25 May 2016

Declan's Hipster Hovel #6 | Morphine - Good

DAMN, DECLAN AT IT AGAIN WITH THE JAZZ.

Ahem. Sorry. Consider my reference to that crap meme penance for the fact that once more, I’m bringing you a jazz-tinged record, in this case Boston-based jazz-rock band Morphine’s 1992 first effort Good. But this is one of those albums that reviews itself. It’s good. Say that slowly, seductively; I’m just damning with faint praise. This album is gooooood.

It really is. Headed by frontman Mark Sandman (who unfortunately died of a heart attack on-stage in 1999), this album opens with a throbbing, pulsating (two string!) bass-riff before leading into the punishingly jutting vocals; “you’re good/good, good good” and “something tells me/something tells me/something tells me you can read my mind”, and a cheeky little saxophone accompaniment after that. It’s pretty basic stuff but it sets the tone very well, which is good, because this album is built around buckets of tone; it’s entirely mood based, pretty much, and it’s a good mood, a little bit like sinking into a comfy chair, while a harem of scantily clad people of whatever gender you prefer sultrily skulk and sulk around you. Smoky, steamy, illicit, but… intoxicating, and overwhelming.

What’s also most commendable about this little band is that they manage to achieve all of this without any guitar other than that punishing, orgasmic bass. This is displayed on track three Claire, a swift little ballad to the eponymous lover, which is where the album really hits its stride; the way Sandman moans “I still remember seeing you sleep/all twisted up in the sheets” makes me go all gooey in the knees.

I think the nearest comparison point is Gretschen Hofner, who I’m sure you all remember from my previous Hipster Hovel instalments. But where that band was ready and raring to go, all forward leaps and pounding fast drums, this album is almost like the dark side to that (already dark? Idk) moon, a set of songs about dirty emotions and dirty souls, where everyone is a slave to their ids and everyone is as corrupt as everyone else. They do what I love, and what I think all good bands should do; they use their instruments to create a unique sound, and then explore every single variation of that sound. None of the cuts on here outstay their welcome (or exceed the four-minute mark). Sandman, the sax player Dana Colley, and the percussionists Jerome Deupree and Billy Conway all sound tight as a drum. These are a group who know each other and are working together to deliver their sound; it’s joyous.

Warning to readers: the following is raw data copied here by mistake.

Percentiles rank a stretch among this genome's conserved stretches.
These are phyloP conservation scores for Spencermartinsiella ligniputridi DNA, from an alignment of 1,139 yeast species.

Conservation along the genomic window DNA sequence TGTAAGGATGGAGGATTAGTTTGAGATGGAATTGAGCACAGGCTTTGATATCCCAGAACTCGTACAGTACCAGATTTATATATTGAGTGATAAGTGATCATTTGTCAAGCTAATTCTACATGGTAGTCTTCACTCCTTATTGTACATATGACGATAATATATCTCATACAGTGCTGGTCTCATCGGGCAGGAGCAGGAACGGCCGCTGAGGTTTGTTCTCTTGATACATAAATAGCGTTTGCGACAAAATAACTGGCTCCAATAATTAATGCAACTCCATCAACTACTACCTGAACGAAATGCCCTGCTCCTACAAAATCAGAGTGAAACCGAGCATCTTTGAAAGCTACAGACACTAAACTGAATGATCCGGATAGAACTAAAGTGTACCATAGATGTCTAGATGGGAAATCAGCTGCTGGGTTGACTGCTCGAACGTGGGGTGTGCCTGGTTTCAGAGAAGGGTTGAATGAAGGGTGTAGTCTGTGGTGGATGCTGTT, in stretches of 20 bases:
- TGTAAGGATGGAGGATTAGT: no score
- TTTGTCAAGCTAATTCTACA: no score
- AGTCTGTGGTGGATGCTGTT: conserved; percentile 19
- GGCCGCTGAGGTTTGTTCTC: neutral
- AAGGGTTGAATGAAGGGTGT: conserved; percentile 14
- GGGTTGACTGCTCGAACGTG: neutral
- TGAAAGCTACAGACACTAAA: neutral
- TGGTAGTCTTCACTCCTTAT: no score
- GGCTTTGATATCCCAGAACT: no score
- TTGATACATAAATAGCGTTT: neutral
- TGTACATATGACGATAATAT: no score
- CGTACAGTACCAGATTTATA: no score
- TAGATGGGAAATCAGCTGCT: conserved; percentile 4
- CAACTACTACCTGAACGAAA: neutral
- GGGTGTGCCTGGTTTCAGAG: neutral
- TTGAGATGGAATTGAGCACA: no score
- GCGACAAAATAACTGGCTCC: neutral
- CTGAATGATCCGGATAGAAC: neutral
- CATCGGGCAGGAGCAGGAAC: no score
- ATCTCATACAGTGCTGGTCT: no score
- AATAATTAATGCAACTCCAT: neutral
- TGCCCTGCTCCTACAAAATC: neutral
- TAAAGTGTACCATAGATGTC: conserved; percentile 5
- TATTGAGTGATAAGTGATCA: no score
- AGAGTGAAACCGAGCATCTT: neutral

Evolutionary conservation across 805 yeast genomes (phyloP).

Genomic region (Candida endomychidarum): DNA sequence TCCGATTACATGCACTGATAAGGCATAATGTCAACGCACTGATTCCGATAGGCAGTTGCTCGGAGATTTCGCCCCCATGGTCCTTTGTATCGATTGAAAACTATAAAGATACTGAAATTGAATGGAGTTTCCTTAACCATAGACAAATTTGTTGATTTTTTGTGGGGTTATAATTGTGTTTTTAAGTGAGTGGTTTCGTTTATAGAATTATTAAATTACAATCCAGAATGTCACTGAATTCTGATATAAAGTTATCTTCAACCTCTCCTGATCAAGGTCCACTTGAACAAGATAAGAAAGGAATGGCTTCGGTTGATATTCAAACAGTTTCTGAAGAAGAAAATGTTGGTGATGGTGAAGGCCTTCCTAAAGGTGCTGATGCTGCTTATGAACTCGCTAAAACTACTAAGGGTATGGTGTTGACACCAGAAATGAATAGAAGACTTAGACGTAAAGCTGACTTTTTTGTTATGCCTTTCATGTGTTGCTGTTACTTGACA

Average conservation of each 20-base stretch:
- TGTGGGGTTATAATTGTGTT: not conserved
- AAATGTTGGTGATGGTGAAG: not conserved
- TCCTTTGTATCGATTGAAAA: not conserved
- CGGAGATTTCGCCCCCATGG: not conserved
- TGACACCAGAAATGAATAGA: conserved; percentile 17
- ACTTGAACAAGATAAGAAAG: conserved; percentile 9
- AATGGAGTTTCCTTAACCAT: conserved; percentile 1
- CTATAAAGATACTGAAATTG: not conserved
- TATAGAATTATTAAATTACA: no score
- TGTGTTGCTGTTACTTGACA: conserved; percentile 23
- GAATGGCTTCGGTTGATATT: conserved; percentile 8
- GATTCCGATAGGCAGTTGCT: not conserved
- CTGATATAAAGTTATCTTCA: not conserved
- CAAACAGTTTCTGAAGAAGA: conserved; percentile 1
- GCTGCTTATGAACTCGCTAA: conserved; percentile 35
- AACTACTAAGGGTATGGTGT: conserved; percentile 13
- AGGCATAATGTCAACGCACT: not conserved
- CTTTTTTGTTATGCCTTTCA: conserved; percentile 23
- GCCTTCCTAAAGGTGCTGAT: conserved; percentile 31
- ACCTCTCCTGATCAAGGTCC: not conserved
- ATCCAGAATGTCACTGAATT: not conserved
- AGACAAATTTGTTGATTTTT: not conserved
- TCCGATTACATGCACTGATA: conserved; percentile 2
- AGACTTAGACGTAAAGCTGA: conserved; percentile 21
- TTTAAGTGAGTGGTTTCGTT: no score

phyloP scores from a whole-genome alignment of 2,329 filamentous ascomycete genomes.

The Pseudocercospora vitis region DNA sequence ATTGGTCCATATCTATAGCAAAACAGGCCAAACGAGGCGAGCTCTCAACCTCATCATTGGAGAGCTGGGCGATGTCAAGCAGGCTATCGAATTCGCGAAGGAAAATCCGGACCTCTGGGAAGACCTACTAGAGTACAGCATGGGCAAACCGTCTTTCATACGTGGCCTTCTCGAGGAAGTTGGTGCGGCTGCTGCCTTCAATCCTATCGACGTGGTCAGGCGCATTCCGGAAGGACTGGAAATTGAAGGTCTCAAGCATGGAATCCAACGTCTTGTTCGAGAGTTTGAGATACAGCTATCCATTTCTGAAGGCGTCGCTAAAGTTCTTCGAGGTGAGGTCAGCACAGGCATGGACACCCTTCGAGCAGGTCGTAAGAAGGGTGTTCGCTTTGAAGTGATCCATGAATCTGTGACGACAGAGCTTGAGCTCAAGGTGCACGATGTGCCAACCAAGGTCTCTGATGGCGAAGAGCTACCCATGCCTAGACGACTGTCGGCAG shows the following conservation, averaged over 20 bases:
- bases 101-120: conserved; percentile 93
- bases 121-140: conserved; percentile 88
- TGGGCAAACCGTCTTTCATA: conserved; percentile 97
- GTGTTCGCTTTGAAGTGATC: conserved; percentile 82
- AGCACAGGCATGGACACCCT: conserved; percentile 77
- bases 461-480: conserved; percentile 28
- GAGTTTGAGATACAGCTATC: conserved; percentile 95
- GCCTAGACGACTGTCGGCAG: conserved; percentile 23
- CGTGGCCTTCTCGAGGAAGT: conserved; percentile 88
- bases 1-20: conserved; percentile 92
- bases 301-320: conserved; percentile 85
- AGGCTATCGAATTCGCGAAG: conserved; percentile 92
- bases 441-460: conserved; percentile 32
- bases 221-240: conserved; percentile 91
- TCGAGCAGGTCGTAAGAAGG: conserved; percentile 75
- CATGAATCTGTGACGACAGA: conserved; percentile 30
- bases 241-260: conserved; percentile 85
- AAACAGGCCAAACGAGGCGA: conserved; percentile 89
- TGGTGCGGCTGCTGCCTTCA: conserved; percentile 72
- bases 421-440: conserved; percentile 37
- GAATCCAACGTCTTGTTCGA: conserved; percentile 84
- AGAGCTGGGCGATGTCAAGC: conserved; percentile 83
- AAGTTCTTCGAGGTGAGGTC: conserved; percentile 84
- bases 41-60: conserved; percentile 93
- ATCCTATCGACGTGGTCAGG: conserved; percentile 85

From unapologetic banger You Speak My Language, which is endlessly fun, through to Do Not Go Quietly Unto Your Grave, which is a manifesto for debauchery framed as an old geezer imparting some sage wisdom to a braying crowd of youngsters, in a way Dylan Thomas would wholeheartedly endorse; “did everything wrong but I never got caught/so of course I would do it all over again”, then Test Tube Baby/Shoot’m Down, which rattles with a tense drumbeat, is joined by a crooning sax, and culminates in a rattled-off list consumptions methods “I have a pinch of this/I have a taste of that/I have a glass of this/I have a jug of that”, before switching to the perspective of the narc chasing him, and then finally the phenomenal album closer “I Know You Pt.1 and 2”, which murkily meanders, assaults you with punching sax hits, and… Just moves. Time has turned to mud around me and my fingers are heavy. Moody.

I can’t really get a handle on how “hipsterish” these guys are, in all honestly. As is often the case with dead musicians, Sandman has something of a cult status, and several prominent bass players (Les Claypool being one of them) have sung his praises in some form. But these guys stand apart from, say, Joy Division, because where Joy Division were innovative in a way where millions wanted to copy them, nobody has really copied this sound, because it’s already owned.

I’m not going to assign a flippant hipster rating to this thing because, well, it would seem a little bit disrespectful. Look up Mark Sandman instead; he was a very interesting figure, and it’s clear that his albums are a monument of sorts to his life. His death was untimely, but at least we were allowed a fair taste of all he had to deliver. This is a marvellous record. Their later albums got a bit better produced, a bit heavier, but this, for all its roughness, is my favourite.


Words: Declan Cochran